Southwest Airlines Gets Planes Back in Service After Winter Storm

The nation's airlines are resuming normal operations after the massive East Coast winter storm, but it may be a while before everyone gets where they need to be.

"Passengers are more of the issue, because there's no place to put them," said Farecompare.com's Rick Seaney.

"They can figure out how to get crew back and forth," added Seaney. "It'll take less time than it will take to get literally hundreds of thousands of passengers back to where they need to be in some cases."

Dallas-based Southwest Airlines alone pre-canceled more than 2,000 flights because of the storm, which is about 10 percent of the airline's entire schedule.

"Our pre-cancellation allowed us to find a best start-up point," said Steve West, senior director of bridge operations in Southwest's Network Operations Control.

"So we had to re-position or find parking spots for about 100 or 110 airplanes that we had that are normally in those locations, so we had to find that around the Southwest network," said West.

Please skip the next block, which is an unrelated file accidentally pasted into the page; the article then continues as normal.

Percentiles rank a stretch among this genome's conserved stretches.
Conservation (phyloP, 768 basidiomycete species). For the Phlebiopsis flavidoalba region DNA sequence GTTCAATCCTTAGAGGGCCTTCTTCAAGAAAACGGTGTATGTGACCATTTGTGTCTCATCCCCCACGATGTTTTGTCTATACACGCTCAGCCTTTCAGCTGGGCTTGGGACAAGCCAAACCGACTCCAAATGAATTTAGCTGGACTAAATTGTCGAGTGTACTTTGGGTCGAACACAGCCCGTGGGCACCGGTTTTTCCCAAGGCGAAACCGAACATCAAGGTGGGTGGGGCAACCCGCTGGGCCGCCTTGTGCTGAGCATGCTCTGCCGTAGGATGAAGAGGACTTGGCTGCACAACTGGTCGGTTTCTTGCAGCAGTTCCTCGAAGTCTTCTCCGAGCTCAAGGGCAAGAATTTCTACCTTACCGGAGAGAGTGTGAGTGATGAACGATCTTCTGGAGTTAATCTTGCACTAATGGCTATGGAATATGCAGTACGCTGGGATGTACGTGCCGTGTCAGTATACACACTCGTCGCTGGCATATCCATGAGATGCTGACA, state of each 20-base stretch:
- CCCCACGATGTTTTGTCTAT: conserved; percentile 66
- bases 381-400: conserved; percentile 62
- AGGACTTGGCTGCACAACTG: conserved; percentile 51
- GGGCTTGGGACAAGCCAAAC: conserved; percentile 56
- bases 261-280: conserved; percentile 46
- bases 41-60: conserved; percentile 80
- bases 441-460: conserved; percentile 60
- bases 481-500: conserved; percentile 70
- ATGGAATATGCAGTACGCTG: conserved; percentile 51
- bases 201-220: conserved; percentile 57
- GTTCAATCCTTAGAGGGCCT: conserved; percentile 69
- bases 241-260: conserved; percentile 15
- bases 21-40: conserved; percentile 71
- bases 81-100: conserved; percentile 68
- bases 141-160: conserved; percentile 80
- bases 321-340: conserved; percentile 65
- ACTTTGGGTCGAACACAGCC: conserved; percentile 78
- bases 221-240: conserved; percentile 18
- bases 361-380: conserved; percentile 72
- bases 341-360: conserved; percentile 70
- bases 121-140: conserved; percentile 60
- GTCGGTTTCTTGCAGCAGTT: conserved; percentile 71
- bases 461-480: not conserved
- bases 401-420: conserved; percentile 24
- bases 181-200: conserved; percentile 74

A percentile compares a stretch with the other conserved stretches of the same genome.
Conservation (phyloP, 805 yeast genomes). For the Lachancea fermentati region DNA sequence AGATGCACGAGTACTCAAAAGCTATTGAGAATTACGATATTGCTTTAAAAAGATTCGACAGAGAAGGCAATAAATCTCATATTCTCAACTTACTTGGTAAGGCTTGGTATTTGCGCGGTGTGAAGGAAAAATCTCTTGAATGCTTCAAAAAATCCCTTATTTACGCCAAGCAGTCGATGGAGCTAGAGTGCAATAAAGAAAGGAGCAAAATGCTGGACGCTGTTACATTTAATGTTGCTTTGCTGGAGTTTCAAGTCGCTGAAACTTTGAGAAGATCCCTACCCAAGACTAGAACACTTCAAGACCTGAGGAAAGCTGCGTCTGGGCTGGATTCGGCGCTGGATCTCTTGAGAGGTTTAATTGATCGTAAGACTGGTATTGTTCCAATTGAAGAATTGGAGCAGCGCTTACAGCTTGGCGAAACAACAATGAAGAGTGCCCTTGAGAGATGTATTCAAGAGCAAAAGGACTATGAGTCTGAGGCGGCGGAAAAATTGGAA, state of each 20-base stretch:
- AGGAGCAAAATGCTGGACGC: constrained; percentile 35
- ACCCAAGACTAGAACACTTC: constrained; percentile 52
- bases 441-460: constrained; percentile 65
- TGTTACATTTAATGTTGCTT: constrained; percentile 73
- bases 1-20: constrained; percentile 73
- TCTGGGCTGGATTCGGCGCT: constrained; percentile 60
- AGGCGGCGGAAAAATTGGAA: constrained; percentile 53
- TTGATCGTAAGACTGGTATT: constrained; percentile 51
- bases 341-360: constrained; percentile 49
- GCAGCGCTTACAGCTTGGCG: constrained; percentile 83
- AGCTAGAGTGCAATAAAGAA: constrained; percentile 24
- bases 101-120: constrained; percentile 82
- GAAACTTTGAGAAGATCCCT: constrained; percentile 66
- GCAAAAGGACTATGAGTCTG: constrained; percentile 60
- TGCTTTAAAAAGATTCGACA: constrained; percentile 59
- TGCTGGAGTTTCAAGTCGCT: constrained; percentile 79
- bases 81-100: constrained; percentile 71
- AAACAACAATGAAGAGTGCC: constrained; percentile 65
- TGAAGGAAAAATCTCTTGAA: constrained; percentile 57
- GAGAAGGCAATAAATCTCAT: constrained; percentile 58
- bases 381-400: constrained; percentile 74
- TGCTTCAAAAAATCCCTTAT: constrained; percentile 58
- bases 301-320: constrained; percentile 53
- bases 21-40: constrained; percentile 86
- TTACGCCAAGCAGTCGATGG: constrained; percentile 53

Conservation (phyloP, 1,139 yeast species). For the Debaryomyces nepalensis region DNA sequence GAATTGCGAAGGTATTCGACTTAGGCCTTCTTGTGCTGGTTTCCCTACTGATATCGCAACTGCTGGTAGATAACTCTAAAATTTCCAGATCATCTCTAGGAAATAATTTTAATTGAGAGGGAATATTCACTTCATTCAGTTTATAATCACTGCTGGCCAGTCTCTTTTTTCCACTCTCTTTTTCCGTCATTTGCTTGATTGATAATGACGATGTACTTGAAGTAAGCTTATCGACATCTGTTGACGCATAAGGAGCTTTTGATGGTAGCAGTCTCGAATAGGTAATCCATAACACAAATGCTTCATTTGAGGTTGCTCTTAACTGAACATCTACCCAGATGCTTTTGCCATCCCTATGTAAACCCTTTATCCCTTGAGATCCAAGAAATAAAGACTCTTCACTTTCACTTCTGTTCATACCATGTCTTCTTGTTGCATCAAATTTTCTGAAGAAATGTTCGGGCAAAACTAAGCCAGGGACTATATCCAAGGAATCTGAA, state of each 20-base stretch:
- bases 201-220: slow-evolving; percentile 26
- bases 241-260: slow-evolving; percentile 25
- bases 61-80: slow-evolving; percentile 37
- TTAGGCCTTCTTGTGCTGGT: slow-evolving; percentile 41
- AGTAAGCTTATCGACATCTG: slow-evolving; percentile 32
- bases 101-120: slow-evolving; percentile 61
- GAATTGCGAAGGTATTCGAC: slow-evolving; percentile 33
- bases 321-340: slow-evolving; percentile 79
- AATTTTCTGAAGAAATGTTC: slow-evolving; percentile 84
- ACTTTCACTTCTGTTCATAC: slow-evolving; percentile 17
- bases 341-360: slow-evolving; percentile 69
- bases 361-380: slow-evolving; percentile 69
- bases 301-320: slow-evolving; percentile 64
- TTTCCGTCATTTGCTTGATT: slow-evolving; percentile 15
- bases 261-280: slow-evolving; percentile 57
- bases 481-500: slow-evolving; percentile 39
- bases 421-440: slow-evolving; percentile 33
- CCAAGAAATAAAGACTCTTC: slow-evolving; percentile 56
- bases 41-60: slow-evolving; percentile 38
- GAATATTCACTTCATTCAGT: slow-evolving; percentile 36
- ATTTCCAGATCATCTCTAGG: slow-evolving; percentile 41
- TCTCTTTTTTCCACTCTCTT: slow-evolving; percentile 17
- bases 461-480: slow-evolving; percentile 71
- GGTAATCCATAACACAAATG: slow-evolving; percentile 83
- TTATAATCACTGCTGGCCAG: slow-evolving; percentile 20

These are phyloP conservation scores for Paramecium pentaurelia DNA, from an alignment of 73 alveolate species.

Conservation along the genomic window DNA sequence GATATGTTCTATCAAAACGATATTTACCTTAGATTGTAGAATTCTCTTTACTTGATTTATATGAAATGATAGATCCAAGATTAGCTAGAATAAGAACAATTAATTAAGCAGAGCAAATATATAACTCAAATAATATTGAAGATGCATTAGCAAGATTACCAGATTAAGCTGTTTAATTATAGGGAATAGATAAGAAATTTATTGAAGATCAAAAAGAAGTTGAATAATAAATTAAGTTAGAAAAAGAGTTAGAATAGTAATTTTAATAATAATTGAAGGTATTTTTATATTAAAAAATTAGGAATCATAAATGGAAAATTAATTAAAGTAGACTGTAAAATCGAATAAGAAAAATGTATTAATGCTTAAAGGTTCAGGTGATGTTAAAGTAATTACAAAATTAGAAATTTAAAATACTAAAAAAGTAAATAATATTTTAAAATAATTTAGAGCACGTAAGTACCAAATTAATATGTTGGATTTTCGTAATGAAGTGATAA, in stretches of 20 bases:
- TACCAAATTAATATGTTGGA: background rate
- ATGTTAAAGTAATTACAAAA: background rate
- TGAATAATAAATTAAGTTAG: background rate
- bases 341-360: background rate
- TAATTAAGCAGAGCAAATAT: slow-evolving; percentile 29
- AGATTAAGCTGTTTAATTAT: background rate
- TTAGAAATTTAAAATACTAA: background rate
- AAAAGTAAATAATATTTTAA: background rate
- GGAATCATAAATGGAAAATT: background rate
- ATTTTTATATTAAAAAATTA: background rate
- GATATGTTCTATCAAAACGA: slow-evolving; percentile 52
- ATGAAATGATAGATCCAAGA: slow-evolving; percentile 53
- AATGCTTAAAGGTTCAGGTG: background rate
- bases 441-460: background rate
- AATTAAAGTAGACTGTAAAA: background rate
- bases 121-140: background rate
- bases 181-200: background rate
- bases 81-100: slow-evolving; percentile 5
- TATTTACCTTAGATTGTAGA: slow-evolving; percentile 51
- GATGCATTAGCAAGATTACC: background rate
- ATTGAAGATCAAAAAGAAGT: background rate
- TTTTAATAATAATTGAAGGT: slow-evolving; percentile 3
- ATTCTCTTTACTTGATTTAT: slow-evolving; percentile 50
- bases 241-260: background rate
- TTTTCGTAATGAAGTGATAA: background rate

Dispatchers and others in the NOC used a sophisticated software program called "The Baker" to pre-cancel flights ahead of the storm.

"It allows us to basically shut down in a very orderly manner, but allows us to restart the network as we did this morning without really much impact to anyone outside of the folks that were in those locations," said West.

Fort Worth-based American Airlines is also resuming normal operations, and is now focused on re-booking passengers who could not fly during the storm.

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